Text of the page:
The age of a file doesn’t always tell you whether it’s active. For example, you might consider some old photos active if you intend to share them or incorporate them into a project, like a family history or wall calendar. However, if you have 18 versions of the same photo composition and 16 of them are blurry, the chances that you will ever use those 16 shots or reap any value from them whatsoever are extremely low. When a file’s value is that low, it’s trash. Let go of the imagined potential value, and just delete it.
I also think it helps to think of archiving as being similar to deleting, meaning once something is archived, it is essentially inaccessible, even if it’s not gone for good.
To take an example, the Inland Revenue requires you keep a number of years’ worth of tax records, so all that data is “active” and needs to be saved in such a way that it’s easily accessible. Your tax records from way back when can probably be safely archived because it’s highly unlikely that you will ever need to access them, but there is a slim chance you or your family, or your business partners may need or want them in the future.
How to know when to delete (or archive)
How do you know when it’s okay to delete your computer data and files? The rules you put in place for yourself will likely vary by file type, so here are some pointers for typical office files (word docs, spreadsheets, presentations), email, photos, and music and videos.
Pinpoint the value. Practically speaking, when it’s time to clear the clutter, pinpoint what you would need or want to know about the work, data, or file, and where you’d find it. Then look for places where it’s duplicated – which very often is the same place you can start using the delete key.
For example, let’s say you save the following: PDFs of invoices sent, copies of cheques for invoices paid, and a spreadsheet of all invoicing activity. At some point after payment is received, you might want to delete (or archive) the invoice PDFs. The deal is done, the cheque has cleared, and you have a good record of the progress.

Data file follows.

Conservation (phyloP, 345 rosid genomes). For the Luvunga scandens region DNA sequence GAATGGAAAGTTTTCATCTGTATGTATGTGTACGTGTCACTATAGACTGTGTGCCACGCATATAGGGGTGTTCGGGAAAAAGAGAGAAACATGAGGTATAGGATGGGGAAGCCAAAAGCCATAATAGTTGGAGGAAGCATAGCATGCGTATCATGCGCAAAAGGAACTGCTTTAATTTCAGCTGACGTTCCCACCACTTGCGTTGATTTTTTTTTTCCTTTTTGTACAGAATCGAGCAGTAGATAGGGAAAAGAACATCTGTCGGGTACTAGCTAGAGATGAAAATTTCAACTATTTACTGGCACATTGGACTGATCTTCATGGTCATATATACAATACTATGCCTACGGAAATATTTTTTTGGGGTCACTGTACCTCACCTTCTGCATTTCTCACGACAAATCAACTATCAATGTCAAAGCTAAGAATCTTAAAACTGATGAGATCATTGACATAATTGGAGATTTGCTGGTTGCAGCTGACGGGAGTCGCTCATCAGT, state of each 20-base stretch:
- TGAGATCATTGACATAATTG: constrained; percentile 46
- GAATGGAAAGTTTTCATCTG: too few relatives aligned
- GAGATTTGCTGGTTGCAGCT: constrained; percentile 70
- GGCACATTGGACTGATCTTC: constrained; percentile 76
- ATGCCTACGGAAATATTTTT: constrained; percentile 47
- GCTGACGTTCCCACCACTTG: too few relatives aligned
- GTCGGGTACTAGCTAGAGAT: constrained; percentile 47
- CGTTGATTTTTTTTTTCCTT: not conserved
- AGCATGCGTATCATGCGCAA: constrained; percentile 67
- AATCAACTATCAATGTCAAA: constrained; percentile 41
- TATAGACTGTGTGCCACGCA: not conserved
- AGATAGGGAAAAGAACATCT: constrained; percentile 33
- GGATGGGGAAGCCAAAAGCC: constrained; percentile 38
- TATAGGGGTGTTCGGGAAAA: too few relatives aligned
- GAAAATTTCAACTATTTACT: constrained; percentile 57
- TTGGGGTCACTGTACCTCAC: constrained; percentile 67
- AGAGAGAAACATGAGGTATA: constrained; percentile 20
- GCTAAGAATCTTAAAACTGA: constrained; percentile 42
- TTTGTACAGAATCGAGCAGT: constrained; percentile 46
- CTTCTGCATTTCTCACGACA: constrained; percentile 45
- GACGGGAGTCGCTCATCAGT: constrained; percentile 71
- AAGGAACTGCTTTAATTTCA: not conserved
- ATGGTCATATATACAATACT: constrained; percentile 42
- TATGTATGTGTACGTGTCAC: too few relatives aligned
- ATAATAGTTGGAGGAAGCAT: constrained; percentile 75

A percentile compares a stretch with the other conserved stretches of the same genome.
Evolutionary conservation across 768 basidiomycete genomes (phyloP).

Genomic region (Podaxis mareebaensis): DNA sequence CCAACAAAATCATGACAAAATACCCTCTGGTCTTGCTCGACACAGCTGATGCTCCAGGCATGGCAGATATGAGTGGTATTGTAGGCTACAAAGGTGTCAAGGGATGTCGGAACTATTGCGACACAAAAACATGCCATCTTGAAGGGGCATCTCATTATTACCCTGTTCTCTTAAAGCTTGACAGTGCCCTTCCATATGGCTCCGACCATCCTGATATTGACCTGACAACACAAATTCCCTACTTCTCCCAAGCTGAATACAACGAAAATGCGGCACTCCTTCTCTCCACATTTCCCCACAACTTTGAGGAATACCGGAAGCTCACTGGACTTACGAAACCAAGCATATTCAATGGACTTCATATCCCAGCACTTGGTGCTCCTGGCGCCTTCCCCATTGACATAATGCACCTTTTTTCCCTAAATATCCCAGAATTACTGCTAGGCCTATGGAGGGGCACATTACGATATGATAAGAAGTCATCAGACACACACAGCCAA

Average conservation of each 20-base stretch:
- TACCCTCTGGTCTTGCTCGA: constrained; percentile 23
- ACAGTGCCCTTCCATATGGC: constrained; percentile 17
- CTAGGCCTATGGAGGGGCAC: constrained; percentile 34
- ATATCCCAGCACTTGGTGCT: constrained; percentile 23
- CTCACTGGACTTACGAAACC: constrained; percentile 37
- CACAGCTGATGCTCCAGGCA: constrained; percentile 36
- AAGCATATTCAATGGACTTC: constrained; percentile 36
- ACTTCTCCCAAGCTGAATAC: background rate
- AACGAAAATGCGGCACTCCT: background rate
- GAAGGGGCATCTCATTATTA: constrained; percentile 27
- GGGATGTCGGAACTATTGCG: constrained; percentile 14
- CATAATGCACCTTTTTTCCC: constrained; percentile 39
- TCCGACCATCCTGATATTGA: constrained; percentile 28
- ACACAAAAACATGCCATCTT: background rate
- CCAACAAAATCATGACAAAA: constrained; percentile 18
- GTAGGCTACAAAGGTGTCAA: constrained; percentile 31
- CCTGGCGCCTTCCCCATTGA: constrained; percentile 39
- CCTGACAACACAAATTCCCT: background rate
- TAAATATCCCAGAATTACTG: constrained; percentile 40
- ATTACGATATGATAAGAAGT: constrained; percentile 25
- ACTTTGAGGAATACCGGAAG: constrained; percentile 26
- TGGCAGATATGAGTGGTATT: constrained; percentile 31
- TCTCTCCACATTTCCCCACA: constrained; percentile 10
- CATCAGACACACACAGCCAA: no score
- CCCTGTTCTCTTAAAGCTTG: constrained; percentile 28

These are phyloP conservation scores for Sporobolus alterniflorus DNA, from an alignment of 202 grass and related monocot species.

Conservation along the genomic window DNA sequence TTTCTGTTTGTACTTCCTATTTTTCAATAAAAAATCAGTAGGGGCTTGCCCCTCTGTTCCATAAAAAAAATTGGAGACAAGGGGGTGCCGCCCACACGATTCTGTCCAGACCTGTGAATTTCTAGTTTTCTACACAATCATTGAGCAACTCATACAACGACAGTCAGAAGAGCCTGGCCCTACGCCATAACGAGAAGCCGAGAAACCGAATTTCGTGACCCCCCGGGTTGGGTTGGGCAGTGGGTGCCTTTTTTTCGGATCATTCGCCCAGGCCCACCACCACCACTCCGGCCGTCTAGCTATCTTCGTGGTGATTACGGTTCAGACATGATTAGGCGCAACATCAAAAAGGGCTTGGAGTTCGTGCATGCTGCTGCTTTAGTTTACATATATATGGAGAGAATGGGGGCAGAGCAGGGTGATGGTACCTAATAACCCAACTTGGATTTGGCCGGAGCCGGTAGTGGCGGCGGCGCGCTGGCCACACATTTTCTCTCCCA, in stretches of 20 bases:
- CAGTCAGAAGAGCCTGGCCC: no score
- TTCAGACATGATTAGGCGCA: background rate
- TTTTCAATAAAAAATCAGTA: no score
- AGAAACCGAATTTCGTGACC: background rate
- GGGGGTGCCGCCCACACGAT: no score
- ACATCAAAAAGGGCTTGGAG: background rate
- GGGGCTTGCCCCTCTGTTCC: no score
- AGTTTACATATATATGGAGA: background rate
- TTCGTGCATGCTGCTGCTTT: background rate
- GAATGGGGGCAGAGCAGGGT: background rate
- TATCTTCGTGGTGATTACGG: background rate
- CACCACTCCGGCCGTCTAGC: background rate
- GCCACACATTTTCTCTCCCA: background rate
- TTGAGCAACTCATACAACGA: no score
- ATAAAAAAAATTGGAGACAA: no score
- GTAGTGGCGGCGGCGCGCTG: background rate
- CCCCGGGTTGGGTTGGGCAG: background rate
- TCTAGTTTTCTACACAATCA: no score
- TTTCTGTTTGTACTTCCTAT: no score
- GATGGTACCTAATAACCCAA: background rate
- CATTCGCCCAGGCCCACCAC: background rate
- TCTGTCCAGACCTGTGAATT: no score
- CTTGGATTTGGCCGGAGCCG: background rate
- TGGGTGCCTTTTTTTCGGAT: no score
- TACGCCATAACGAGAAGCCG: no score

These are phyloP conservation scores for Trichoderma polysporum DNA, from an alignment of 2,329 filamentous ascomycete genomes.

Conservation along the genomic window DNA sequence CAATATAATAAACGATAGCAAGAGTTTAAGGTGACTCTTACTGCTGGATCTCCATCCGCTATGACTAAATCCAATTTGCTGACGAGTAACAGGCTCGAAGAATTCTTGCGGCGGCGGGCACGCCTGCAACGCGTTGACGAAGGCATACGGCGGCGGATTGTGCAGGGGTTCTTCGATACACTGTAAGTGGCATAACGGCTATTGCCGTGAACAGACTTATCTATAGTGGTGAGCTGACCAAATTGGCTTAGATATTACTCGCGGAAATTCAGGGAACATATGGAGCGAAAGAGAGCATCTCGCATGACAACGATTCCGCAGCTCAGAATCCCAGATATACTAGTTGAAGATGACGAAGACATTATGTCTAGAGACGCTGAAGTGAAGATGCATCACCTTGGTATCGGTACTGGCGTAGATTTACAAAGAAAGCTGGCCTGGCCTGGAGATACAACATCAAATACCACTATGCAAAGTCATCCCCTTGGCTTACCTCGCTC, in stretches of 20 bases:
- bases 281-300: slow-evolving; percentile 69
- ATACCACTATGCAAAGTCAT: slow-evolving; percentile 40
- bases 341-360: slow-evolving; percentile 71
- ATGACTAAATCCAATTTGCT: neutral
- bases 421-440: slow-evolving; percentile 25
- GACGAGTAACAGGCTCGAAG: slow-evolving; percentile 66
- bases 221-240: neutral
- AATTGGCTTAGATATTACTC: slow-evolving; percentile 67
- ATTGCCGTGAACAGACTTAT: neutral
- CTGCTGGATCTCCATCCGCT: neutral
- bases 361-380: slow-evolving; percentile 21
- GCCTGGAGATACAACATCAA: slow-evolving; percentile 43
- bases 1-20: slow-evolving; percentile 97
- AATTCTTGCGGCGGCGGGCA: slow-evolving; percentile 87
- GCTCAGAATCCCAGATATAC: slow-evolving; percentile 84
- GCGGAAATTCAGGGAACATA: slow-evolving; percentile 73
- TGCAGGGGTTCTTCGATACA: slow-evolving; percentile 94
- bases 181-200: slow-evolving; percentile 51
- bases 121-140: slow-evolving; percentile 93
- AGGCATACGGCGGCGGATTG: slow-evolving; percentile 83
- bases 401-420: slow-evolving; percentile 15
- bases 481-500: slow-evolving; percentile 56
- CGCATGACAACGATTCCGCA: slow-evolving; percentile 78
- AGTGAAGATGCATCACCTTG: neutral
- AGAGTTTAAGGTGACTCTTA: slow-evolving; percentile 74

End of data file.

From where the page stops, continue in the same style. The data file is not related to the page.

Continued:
Delete photos while you shoot. With photos, bear in mind that just because you have the ability to save tens of thousands of images doesn’t mean you should. Get into the habit of deleting out-of-focus images and other bad shots as you take them (this is one of the wonderful things about digital photography after all).
Trash routine emails. For email, delete routine messages and quick communication that doesn’t contain any information you might need later, and do it as you go along, daily. Stay on top of this and get into the regular habit of getting rid of the routine.
Save only one copy of email attachments. Delete emails with attachments, but save the attachment locally when necessary. Or vice versa if you prefer: Keep the email, ditch the file. Either way, email attachments are a good place to identify duplication, and you only need one copy.
Dump (or archive) media files you don’t play. To all the music and video hoarders out there, be realistic about which files you will actually play. If you’re a real heavy media user, take advantage of cloud services that grant a license to the media that you own (a la iTunes Match) so that you don’t have to store local copies of stuff you think you want but never actually play.
Maybe it’s just my personality, but I feel a sense of freedom when I’m not bogged down with files that I simply don’t need. The exercise of deleting even a little bit of useless data, or files that have no real value, helps me feel like I am focusing more on the data that does matter.Leave a comment on this article